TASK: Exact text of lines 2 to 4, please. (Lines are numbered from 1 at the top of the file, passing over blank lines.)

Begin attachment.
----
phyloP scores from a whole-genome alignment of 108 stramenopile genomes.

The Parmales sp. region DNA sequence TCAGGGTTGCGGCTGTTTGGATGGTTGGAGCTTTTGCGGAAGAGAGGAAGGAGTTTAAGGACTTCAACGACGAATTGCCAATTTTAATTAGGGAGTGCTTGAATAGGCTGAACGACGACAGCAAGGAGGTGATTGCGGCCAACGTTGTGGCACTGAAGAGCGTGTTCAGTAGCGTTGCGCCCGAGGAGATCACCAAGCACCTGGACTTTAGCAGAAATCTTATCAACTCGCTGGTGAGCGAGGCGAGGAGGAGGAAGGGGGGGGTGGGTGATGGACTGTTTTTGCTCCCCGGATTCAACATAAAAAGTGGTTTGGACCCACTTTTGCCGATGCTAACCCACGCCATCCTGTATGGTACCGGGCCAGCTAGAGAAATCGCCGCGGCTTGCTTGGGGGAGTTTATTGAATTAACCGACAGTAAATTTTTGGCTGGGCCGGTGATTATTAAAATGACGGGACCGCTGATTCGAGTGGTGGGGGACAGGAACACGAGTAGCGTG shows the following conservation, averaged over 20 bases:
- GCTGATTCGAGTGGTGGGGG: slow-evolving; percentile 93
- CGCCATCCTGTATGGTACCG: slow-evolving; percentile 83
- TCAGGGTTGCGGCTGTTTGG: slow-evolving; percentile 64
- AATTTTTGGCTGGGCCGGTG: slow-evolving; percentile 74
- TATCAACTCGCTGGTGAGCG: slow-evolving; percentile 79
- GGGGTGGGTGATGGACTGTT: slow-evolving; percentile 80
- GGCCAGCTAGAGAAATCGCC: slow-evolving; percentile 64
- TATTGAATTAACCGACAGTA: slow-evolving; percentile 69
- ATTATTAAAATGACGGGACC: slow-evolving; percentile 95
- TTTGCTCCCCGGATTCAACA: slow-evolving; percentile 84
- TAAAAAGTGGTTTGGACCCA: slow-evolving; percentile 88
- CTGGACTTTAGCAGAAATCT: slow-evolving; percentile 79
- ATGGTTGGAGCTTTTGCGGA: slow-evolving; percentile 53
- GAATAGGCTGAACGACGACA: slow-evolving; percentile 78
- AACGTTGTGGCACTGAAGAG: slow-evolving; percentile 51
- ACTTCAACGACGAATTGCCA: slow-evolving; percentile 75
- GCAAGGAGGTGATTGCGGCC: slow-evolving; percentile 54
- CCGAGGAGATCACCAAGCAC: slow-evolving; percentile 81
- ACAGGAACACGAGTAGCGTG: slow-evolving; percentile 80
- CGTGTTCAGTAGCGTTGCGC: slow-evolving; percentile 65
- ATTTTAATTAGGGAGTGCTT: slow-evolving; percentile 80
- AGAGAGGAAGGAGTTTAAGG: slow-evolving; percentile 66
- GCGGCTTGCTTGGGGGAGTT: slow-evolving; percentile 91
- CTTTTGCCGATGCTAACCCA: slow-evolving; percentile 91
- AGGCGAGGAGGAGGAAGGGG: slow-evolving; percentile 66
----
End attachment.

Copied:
The Parmales sp. region DNA sequence TCAGGGTTGCGGCTGTTTGGATGGTTGGAGCTTTTGCGGAAGAGAGGAAGGAGTTTAAGGACTTCAACGACGAATTGCCAATTTTAATTAGGGAGTGCTTGAATAGGCTGAACGACGACAGCAAGGAGGTGATTGCGGCCAACGTTGTGGCACTGAAGAGCGTGTTCAGTAGCGTTGCGCCCGAGGAGATCACCAAGCACCTGGACTTTAGCAGAAATCTTATCAACTCGCTGGTGAGCGAGGCGAGGAGGAGGAAGGGGGGGGTGGGTGATGGACTGTTTTTGCTCCCCGGATTCAACATAAAAAGTGGTTTGGACCCACTTTTGCCGATGCTAACCCACGCCATCCTGTATGGTACCGGGCCAGCTAGAGAAATCGCCGCGGCTTGCTTGGGGGAGTTTATTGAATTAACCGACAGTAAATTTTTGGCTGGGCCGGTGATTATTAAAATGACGGGACCGCTGATTCGAGTGGTGGGGGACAGGAACACGAGTAGCGTG shows the following conservation, averaged over 20 bases:
- GCTGATTCGAGTGGTGGGGG: slow-evolving; percentile 93
- CGCCATCCTGTATGGTACCG: slow-evolving; percentile 83